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What Ian McIntosh Was Thinking When He Fell 1,600 Feet

Ian McIntosh's 1,600-foot fall down a shaded Alaskan spine went viral, landing our favorite bearded Canadian on prime time national TV. Mac managed to get out of this one unscathed, and although he's had far worse bails in his professional career, this one nonetheless earned him international fame.

RELATED: Sage explains what he was thinking on "Plan B" line that ends in massive crash

Naturally, he was picked to Defend His Line in front of the rest of the TGR athletes at last year's International Pro Riders' Workshop, and as Mac tells it, the unique characteristics of getting this one particular line on film–that it only got 15 minutes of sun all day, and that at the exact moment the helis were supposed to be lifting off from base camp–made for a complicated approach that ultimately resulted in a slipped turn and a massive tumble. 

From The Series: TGR Safety Week

Coors light?  Really????

This care of your system from other external problems active domain services unavailable and mainly it remain in the the program files, this is the place where remain all application in the original form.

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Video: ‘The Kook’ Tackles Skiing Beyond Snow
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Video: ‘The Kook’ Tackles Skiing Beyond Snow

Video: ‘The Kook’ Tackles Skiing Beyond Snow

It's rare that we see a completely novel, thought-provoking piece of media in the ski world. In fact, most ski films are the opposite of thought-provoking, unless you count "Damn, that was a big cliff" as an insightful thought. The closest many flicks get to "deep" is an ironic or unintentionally-ironic nature shot paired with a voiceover quote about the "call of the mountains" or the "importance of protecting our environment" or "how humbling it is to be so small in such a huge landscape."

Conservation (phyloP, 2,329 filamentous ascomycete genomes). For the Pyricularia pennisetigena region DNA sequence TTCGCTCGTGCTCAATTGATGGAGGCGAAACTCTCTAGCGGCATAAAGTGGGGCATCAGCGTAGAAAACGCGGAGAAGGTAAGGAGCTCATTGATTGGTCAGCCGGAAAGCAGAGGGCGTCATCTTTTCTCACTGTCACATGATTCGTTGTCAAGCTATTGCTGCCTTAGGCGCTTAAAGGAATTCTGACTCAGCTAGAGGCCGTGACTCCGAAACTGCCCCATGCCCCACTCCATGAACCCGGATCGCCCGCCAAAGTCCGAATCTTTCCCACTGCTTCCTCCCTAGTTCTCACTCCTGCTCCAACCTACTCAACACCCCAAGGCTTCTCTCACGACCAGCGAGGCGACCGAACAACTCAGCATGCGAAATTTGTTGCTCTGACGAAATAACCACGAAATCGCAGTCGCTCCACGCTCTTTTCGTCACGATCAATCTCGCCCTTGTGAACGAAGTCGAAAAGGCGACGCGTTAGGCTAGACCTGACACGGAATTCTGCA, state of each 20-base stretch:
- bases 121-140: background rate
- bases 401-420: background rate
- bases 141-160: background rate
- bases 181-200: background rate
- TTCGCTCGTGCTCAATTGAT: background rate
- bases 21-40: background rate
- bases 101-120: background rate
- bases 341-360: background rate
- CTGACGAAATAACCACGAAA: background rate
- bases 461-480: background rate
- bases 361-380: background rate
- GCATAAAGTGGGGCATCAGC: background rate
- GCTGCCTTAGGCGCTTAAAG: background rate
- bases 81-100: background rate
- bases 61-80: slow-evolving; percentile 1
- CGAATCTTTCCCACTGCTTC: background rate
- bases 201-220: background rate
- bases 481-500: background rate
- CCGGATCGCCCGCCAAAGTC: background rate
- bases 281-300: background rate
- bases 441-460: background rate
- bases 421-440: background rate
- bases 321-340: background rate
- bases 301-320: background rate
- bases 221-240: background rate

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Throwback: Sammy Carlson Spinning Switch Off a Ski-Flying Jump
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Throwback: Sammy Carlson Spinning Switch Off a Ski-Flying Jump

Throwback: Sammy Carlson Spinning Switch Off a Ski-Flying Jump

How many of us have watched ski jumping in the Olympics and thought about how cool it would be to see freestylers hit that same jump? Probably a good few, at least. Luckily for us, there's no need to use our imaginations—Sammy Carlson did it back in 2015 while filming with TGR for . RELATED: Join TGR and Sierra Nevada This Week in Jackson Sammy successfully spun a few tricks off the jump, including a switch 540, before getting bucked on a 720 and nearly flying

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Video: A Behind-the-Scenes Look at the Legendary Alta Ski Patrol
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Video: A Behind-the-Scenes Look at the Legendary Alta Ski Patrol

Video: A Behind-the-Scenes Look at the Legendary Alta Ski Patrol

Since its founding in 1941, Alta's Ski Patrol has become one of the foremost avalanche safety departments in the industry. The organization was the first in North America to use howitzers in avalanche mitigation, and was home to the continent's first avalanche dog. Considering that dogs and explosives are two of the coolest parts of being a ski patroller, those are pretty solid claims to fame, at least in our opinion. RELATED: Join TGR and Sierra Nevada This Week in Jackson Take a